Sounds like a cluster ****.

Since you're such a fan of "read the website," check this out:

www.politifact.com/truth-o-meter/article/2008/jan/23/adding-fairtax/
Point 1.... I'm not fixated on screwing the rich like some people are. The fair tax taxes everyone equally if they choose to buy something. The wealthy still spend more $$$ than the poor thus they will still pay a higher % of the tax burden. In some cases like cigarettes the current 50% sales taxes will drop to 23% which will help the 28% of those in poverty that smoke to have more spendable money. The prebate is a nice addition and its simple.

Point 2.... Their will always be black markets. Right now I can gamble online even though its illegal. I can buy drugs and guns pretty easily. I also can buy things online and skip sales tax. The good news is those IRS agents out of jobs under a fair tax can find a job trying to close these markets. This is probably the biggest drawback to the Fair Tax. The good outweighs the bad IMO.... And if people are doing things illegally I hope they are prosecuted for it.

Point 3... Of course it's a political nightmare... At first. Its a big change and most people fear change. Retirees will get over it. For one it repairs the social security system which is bankrupt.... For 2 they will no longer be taxed on SSI, Pension, IRA incomes. They will have more money... And possibly a prebate too. I'm sure lobbyists will be ****** too... They can't lobby for tax loopholes anymore.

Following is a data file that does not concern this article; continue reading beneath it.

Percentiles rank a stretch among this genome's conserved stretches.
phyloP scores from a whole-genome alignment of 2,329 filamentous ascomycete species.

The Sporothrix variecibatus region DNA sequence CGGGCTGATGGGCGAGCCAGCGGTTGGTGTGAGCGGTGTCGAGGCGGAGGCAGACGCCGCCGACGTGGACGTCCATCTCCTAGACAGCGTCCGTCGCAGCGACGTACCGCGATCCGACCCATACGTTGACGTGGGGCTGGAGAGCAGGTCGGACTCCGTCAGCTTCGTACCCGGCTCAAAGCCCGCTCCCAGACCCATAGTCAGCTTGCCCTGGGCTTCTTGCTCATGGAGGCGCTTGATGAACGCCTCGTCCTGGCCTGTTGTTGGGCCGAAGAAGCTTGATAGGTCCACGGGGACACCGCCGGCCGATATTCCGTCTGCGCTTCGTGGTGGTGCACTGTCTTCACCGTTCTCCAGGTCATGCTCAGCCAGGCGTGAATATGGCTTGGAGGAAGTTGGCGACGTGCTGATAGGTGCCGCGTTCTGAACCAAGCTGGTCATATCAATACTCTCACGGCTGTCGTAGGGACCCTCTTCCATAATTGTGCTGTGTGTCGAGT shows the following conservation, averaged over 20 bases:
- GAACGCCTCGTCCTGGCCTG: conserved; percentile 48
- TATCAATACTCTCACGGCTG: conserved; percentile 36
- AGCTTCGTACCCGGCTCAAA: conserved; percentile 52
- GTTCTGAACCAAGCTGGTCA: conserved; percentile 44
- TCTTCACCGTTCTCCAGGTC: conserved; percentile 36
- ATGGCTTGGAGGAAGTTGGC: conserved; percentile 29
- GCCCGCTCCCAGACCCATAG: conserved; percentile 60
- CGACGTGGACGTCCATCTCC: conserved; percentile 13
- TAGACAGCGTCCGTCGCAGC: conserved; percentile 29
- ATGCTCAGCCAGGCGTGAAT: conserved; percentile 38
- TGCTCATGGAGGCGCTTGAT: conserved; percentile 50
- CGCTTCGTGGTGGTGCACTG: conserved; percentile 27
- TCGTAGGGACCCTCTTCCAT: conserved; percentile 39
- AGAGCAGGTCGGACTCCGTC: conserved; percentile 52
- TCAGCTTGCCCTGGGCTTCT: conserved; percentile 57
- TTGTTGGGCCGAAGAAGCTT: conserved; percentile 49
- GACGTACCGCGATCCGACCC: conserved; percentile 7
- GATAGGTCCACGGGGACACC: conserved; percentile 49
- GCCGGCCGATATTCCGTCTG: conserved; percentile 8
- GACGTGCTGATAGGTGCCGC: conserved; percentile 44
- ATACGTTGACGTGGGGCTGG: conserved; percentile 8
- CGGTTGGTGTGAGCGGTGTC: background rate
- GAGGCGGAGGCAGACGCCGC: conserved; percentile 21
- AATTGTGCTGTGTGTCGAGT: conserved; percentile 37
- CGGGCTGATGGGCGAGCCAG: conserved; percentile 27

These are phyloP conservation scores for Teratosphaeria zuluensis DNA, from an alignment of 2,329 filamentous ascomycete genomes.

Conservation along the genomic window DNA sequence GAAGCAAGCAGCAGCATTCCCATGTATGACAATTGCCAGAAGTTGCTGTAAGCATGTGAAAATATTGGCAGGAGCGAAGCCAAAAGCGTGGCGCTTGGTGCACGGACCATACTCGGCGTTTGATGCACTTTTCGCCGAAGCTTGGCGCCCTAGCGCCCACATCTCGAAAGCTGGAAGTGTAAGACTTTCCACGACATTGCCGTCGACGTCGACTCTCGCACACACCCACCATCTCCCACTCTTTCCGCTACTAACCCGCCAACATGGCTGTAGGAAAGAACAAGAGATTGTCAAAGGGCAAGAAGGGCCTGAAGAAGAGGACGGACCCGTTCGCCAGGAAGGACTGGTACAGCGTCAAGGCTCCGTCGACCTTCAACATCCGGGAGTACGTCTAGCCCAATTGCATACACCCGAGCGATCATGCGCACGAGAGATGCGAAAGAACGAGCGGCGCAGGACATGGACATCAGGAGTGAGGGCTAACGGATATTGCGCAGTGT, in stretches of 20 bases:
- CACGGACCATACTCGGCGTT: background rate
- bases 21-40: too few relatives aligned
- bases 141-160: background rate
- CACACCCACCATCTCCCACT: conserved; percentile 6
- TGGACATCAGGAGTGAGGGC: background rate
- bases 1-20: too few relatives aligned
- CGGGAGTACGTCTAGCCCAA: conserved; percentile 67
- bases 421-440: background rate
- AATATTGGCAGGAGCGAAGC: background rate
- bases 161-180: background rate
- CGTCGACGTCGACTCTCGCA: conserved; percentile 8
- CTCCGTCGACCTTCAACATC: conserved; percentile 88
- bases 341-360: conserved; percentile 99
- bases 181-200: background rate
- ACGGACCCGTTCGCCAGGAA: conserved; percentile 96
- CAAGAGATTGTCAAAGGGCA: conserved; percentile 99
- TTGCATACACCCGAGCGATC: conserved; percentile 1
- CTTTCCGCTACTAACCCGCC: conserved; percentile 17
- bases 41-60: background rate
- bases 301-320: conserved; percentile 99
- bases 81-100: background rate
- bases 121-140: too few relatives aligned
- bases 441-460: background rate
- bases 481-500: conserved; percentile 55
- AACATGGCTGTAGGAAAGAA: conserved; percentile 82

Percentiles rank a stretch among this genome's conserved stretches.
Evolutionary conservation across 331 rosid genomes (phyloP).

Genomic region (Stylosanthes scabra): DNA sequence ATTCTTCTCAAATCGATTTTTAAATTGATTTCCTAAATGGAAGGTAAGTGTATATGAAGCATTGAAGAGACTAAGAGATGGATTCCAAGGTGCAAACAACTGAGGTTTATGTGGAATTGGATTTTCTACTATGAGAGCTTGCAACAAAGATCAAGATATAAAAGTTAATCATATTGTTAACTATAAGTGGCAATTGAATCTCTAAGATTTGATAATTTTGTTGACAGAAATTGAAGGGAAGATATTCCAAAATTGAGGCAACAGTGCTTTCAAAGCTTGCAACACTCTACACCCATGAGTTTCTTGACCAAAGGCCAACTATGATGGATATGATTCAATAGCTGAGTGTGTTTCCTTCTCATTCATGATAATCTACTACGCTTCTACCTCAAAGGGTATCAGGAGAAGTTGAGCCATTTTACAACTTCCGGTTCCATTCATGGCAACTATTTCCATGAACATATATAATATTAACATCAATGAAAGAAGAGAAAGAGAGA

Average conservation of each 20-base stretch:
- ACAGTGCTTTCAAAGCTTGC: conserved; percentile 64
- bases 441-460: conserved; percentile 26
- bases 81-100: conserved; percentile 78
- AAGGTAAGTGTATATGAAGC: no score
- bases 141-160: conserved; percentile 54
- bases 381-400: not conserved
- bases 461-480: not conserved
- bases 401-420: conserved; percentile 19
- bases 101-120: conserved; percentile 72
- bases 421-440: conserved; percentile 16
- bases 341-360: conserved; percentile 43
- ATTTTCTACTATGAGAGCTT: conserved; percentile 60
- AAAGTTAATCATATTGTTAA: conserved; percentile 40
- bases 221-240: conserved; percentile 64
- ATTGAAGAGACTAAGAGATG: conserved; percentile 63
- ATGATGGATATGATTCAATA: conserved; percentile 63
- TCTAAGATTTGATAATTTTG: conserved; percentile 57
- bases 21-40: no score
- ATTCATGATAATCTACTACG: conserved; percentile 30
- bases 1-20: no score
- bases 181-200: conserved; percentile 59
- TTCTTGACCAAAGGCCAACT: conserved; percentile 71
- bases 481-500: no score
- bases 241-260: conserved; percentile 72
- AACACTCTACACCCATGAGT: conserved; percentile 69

The FAQ addresses a lot of these issues.... Like social security and mortgage interest deductions.
1) 23% is a big tax increase for almost everyone. Most people with middle class incomes only pay between 10% and 15% in Federal Taxes. The poor pay between 0% and 10%, usually. You not fixated on screwing the rich. You're fixated on screwing the poor and middle classes.